Displaying items by tag: haywood

Harry S. Truman’s Secretary of State Dean Acheson said upon his return to private life, “I will undoubtedly have to seek what is happily known as gainful employment, which I am glad to say does not describe holding public office.”

SEE ALSO:
To serve, Haywood Commissioners leave money on the table
Carrying commissioner duties a juggling act in Jackson
Macon commissioners not there for money
Swain commissioners give little thought to salary
Cherokee council makes more than state reps, less than congressmen

While holding public office in the United States isn’t usually all pain, it is usually no gain. American culture has long held disdain for those who enrich themselves by suckling at the public teat, and a Smoky Mountain News investigation proves that — at least locally — the salary and benefits offered to county commissioners in Haywood, Jackson, Macon and Swain counties aren’t making any of them rich.

At just 22 years of age, Kevin Ensley became one of the youngest licensed land surveyors in the entire state after earning an associate’s degree in civil engineering from Asheville-Buncombe Technical College.

When local businessman Jule Morrow proposed a gun shop and indoor firing range in the pastoral Francis Farm community last winter, not everyone was excited about it.

Several Haywood County landlords are questioning the legality of a new policy adopted by the Junaluska Sanitary District that will require them to co-sign on their tenants’ water service agreement.

The State of North Carolina has long had a conflicted relationship with alcohol; although largely unregulated during colonial times, it became an irritant to the agrarian, conservative majority of 19th-century voters who, like much of the nation, watched the ultimate administration thereof descend from federal to state to, finally, local authorities in the early 20th century. 

SEE ALSO:
• The alcohol permitting process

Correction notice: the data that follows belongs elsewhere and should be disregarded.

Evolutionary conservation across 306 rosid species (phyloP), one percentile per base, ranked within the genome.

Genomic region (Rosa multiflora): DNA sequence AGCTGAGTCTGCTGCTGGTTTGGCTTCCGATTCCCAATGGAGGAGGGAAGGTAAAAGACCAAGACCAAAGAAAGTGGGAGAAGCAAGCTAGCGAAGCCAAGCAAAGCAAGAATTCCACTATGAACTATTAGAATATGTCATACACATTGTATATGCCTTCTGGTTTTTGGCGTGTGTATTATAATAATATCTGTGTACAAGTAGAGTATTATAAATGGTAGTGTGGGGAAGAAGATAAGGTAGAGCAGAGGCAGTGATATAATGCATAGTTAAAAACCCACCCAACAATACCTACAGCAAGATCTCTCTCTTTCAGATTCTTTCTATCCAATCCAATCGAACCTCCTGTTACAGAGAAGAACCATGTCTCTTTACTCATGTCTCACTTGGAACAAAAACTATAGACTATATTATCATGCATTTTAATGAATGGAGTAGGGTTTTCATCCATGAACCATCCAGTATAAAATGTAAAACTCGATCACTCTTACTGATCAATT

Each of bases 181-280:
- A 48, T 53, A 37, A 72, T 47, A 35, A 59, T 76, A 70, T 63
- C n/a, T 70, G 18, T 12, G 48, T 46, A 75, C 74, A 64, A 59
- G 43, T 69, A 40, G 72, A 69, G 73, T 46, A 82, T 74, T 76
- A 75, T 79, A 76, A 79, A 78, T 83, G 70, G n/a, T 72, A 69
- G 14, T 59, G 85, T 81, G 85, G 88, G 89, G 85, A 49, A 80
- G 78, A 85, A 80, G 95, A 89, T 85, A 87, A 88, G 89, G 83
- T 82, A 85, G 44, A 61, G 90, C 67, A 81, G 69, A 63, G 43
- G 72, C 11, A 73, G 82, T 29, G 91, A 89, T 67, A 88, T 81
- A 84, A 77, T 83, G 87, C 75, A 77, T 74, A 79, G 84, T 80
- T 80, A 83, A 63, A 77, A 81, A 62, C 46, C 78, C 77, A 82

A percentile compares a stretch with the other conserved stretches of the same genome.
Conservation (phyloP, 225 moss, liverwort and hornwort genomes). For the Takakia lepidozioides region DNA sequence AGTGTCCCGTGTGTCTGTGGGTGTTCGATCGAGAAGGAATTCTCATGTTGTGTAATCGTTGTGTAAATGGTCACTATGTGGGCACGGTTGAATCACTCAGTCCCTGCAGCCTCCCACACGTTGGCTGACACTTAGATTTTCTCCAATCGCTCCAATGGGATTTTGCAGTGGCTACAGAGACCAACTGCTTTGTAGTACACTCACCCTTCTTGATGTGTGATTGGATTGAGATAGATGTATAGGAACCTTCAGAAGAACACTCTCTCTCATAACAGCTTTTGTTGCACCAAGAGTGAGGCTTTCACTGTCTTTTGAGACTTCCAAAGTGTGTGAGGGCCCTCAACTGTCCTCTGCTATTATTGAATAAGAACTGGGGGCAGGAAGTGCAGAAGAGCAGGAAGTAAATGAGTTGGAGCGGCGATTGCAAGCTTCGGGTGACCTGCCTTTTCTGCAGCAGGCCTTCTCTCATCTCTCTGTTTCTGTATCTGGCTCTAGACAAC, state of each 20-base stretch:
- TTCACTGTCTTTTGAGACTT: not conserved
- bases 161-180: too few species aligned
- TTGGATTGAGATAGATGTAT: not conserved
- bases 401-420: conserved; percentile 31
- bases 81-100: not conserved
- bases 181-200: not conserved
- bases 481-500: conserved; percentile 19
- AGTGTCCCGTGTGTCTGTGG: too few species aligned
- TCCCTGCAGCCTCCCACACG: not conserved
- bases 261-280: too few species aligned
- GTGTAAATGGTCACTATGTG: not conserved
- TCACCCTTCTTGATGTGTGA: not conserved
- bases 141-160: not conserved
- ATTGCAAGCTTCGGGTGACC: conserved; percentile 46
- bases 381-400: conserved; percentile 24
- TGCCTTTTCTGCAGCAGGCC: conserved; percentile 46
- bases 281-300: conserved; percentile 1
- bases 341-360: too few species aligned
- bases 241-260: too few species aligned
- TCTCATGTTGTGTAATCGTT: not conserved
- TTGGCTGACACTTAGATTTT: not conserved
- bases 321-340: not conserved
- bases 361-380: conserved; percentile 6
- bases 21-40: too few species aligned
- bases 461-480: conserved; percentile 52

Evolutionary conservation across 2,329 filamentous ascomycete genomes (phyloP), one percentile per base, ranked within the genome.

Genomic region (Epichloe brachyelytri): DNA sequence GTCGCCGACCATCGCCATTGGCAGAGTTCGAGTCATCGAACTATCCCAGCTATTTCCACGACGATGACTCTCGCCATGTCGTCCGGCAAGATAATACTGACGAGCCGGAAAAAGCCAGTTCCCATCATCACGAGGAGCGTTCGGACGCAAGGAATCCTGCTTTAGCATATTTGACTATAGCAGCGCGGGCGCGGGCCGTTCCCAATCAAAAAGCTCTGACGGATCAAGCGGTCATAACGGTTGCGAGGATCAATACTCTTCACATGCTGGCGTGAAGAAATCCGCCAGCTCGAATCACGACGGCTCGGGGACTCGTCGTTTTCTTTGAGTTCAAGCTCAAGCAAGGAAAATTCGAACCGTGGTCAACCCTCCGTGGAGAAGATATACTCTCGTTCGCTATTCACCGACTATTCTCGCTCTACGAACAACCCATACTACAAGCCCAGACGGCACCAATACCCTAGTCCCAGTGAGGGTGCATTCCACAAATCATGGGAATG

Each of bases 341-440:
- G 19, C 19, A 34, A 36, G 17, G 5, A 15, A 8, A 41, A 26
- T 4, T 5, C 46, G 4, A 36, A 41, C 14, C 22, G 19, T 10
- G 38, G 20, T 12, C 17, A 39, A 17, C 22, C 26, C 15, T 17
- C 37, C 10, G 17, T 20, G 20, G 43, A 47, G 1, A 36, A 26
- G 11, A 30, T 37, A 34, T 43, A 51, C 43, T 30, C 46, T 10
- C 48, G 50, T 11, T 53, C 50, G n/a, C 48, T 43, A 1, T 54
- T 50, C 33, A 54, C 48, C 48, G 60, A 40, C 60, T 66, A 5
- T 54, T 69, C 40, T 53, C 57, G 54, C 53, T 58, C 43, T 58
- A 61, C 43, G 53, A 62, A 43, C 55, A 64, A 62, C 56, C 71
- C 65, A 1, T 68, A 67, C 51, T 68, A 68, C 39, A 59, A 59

• A Spiritual Affair: The history of alcohol in Haywood County

Since then, cities and counties in North Carolina have come full circle, but continue to wrestle with a complex issue that includes social, economic, judicial and religious viewpoints overlaid by ever-present concerns about individualism, collectivism, traditionalism and progressivism.

Although it is now legal to sell wine and beer outside of incorporated municipalities in Haywood County, businesses can’t just start slinging suds — a thorough permitting process is in place to ensure the responsible issuance of retail permits. 

Just after the secular American Revolution, many Americans also experienced a theological revolution; from the 1790s through the 1830s, a religious revival known as the Second Great Awakening saw Protestant denominations — especially Baptists and Methodists — rise to new levels of popularity.

In addition to welcoming newly-elected Commissioner Brandon Rogers and welcoming back newly re-elected Commissioner Kevin Ensley at its Dec. 5 meeting, the Haywood County Board of Commissioners selected Commissioner Kirk Kirkpatrick to serve as chairman.

Supporters of a proposed hike in Haywood County’s room occupancy tax were silenced in the state legislature in 2013, but much noise was again made over the issue during the recent election. Now, with new players in place and old adversaries entrenched, is there a chance a room tax hike could pass?

The eternal struggle of bluegrass is being able to balance evolution with tradition.

How does one adhere to the pickin’ and grinnin’ ways of the old days, but also be able to stretch the boundaries into new and innovative realms? That dilemma currently lies at the feet on the bluegrass world. And yet, as that question remains, so does the internal drive by all of the genre’s musicians to ensure the preservation and perpetuation of this melodic force at the foundation of this country.

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